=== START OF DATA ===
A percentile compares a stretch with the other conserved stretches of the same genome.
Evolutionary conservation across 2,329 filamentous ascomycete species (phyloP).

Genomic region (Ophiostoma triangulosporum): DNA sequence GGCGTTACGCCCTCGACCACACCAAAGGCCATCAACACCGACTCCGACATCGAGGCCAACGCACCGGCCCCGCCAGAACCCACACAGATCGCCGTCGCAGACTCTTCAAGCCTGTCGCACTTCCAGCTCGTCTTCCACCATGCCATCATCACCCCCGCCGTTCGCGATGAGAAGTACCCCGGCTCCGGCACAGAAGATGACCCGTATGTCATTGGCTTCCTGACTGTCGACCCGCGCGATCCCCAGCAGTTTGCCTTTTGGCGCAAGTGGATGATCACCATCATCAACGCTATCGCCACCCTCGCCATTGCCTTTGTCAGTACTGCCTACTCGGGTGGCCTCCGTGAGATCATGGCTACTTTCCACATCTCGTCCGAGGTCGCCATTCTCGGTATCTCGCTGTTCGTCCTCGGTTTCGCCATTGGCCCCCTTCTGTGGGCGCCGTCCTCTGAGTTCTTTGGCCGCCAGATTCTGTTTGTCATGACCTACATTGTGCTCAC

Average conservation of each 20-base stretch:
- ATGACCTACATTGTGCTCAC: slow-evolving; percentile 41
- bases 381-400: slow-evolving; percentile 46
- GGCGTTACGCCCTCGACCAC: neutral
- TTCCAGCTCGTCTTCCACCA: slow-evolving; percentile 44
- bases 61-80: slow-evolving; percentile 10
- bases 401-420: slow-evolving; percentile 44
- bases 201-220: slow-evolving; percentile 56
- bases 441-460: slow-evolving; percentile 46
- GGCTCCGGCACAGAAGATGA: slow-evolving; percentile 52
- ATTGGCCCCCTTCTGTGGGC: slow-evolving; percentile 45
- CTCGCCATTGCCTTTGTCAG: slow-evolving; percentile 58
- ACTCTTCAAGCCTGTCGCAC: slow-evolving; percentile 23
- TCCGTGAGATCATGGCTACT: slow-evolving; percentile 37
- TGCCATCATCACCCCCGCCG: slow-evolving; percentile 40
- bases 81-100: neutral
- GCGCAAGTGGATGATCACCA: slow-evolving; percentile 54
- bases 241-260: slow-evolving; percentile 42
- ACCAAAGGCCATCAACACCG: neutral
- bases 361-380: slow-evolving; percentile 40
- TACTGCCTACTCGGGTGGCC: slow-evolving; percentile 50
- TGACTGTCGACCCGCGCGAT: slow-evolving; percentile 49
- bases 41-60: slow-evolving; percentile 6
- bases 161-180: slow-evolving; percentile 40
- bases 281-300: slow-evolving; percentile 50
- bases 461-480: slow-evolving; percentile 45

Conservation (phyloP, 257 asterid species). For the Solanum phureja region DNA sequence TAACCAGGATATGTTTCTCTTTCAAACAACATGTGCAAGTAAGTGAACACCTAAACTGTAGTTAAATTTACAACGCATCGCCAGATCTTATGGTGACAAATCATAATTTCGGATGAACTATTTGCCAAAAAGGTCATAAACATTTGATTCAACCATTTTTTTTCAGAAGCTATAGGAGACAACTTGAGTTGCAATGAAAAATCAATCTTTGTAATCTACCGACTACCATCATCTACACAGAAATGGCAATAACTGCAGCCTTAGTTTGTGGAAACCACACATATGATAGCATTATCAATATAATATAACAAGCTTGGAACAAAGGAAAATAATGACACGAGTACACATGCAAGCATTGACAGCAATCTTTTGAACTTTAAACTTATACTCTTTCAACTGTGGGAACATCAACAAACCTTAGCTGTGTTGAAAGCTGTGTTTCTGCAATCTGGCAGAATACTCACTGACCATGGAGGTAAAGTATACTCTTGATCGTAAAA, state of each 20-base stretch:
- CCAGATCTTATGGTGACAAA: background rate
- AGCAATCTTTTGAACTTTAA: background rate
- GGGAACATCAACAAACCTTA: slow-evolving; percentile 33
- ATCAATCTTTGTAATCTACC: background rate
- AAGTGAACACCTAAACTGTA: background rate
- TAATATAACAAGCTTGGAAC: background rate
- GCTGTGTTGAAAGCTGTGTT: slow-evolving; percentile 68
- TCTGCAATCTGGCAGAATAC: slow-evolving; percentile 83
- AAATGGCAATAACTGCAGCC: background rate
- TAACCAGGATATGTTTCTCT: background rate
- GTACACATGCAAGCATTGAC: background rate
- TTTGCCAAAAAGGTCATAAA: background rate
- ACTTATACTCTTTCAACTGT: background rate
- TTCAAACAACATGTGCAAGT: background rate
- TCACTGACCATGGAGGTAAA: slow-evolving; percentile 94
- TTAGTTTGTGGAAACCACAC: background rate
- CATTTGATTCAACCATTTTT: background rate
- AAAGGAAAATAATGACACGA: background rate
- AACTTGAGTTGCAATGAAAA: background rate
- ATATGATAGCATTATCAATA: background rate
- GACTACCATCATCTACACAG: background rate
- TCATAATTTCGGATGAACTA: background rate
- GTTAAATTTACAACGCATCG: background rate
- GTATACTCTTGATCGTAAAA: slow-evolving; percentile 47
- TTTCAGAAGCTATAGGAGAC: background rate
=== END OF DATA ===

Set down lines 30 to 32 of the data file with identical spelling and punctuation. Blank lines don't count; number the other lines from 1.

Conservation (phyloP, 257 asterid species). For the Solanum phureja region DNA sequence TAACCAGGATATGTTTCTCTTTCAAACAACATGTGCAAGTAAGTGAACACCTAAACTGTAGTTAAATTTACAACGCATCGCCAGATCTTATGGTGACAAATCATAATTTCGGATGAACTATTTGCCAAAAAGGTCATAAACATTTGATTCAACCATTTTTTTTCAGAAGCTATAGGAGACAACTTGAGTTGCAATGAAAAATCAATCTTTGTAATCTACCGACTACCATCATCTACACAGAAATGGCAATAACTGCAGCCTTAGTTTGTGGAAACCACACATATGATAGCATTATCAATATAATATAACAAGCTTGGAACAAAGGAAAATAATGACACGAGTACACATGCAAGCATTGACAGCAATCTTTTGAACTTTAAACTTATACTCTTTCAACTGTGGGAACATCAACAAACCTTAGCTGTGTTGAAAGCTGTGTTTCTGCAATCTGGCAGAATACTCACTGACCATGGAGGTAAAGTATACTCTTGATCGTAAAA, state of each 20-base stretch:
- CCAGATCTTATGGTGACAAA: background rate
- AGCAATCTTTTGAACTTTAA: background rate